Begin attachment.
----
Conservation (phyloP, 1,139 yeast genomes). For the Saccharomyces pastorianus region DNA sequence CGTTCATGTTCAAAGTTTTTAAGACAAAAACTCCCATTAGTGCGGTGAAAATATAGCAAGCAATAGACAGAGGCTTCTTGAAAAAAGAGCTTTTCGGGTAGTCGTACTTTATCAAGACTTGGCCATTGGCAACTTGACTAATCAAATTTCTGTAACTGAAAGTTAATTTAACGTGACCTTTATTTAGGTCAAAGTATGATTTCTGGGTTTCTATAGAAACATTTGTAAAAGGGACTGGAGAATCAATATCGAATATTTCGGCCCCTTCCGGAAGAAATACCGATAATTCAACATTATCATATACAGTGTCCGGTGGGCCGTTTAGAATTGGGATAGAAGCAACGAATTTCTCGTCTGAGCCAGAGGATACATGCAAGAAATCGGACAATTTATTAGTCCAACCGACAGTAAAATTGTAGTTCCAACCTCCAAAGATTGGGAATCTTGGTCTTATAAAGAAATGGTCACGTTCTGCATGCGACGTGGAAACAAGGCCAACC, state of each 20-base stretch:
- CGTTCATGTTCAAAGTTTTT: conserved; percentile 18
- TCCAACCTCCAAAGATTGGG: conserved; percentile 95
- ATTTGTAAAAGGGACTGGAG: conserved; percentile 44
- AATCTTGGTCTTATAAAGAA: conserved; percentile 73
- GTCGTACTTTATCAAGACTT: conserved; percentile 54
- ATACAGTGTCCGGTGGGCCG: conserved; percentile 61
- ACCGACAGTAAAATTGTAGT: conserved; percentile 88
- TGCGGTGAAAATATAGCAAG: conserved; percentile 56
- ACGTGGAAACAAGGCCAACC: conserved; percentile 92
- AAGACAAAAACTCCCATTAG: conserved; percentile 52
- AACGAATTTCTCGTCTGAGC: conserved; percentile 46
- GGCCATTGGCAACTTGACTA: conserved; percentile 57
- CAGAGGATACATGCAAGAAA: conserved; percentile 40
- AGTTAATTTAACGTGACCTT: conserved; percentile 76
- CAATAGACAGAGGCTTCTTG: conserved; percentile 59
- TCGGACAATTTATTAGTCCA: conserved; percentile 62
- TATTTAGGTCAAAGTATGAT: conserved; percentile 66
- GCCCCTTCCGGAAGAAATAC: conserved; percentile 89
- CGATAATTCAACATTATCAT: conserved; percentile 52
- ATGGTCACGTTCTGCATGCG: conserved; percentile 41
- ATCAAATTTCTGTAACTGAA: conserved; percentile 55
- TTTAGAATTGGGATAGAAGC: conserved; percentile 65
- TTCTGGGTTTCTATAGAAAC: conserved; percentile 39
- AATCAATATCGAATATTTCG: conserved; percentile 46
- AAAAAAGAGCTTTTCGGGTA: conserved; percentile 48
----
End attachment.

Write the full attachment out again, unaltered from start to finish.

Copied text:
Conservation (phyloP, 1,139 yeast genomes). For the Saccharomyces pastorianus region DNA sequence CGTTCATGTTCAAAGTTTTTAAGACAAAAACTCCCATTAGTGCGGTGAAAATATAGCAAGCAATAGACAGAGGCTTCTTGAAAAAAGAGCTTTTCGGGTAGTCGTACTTTATCAAGACTTGGCCATTGGCAACTTGACTAATCAAATTTCTGTAACTGAAAGTTAATTTAACGTGACCTTTATTTAGGTCAAAGTATGATTTCTGGGTTTCTATAGAAACATTTGTAAAAGGGACTGGAGAATCAATATCGAATATTTCGGCCCCTTCCGGAAGAAATACCGATAATTCAACATTATCATATACAGTGTCCGGTGGGCCGTTTAGAATTGGGATAGAAGCAACGAATTTCTCGTCTGAGCCAGAGGATACATGCAAGAAATCGGACAATTTATTAGTCCAACCGACAGTAAAATTGTAGTTCCAACCTCCAAAGATTGGGAATCTTGGTCTTATAAAGAAATGGTCACGTTCTGCATGCGACGTGGAAACAAGGCCAACC, state of each 20-base stretch:
- CGTTCATGTTCAAAGTTTTT: conserved; percentile 18
- TCCAACCTCCAAAGATTGGG: conserved; percentile 95
- ATTTGTAAAAGGGACTGGAG: conserved; percentile 44
- AATCTTGGTCTTATAAAGAA: conserved; percentile 73
- GTCGTACTTTATCAAGACTT: conserved; percentile 54
- ATACAGTGTCCGGTGGGCCG: conserved; percentile 61
- ACCGACAGTAAAATTGTAGT: conserved; percentile 88
- TGCGGTGAAAATATAGCAAG: conserved; percentile 56
- ACGTGGAAACAAGGCCAACC: conserved; percentile 92
- AAGACAAAAACTCCCATTAG: conserved; percentile 52
- AACGAATTTCTCGTCTGAGC: conserved; percentile 46
- GGCCATTGGCAACTTGACTA: conserved; percentile 57
- CAGAGGATACATGCAAGAAA: conserved; percentile 40
- AGTTAATTTAACGTGACCTT: conserved; percentile 76
- CAATAGACAGAGGCTTCTTG: conserved; percentile 59
- TCGGACAATTTATTAGTCCA: conserved; percentile 62
- TATTTAGGTCAAAGTATGAT: conserved; percentile 66
- GCCCCTTCCGGAAGAAATAC: conserved; percentile 89
- CGATAATTCAACATTATCAT: conserved; percentile 52
- ATGGTCACGTTCTGCATGCG: conserved; percentile 41
- ATCAAATTTCTGTAACTGAA: conserved; percentile 55
- TTTAGAATTGGGATAGAAGC: conserved; percentile 65
- TTCTGGGTTTCTATAGAAAC: conserved; percentile 39
- AATCAATATCGAATATTTCG: conserved; percentile 46
- AAAAAAGAGCTTTTCGGGTA: conserved; percentile 48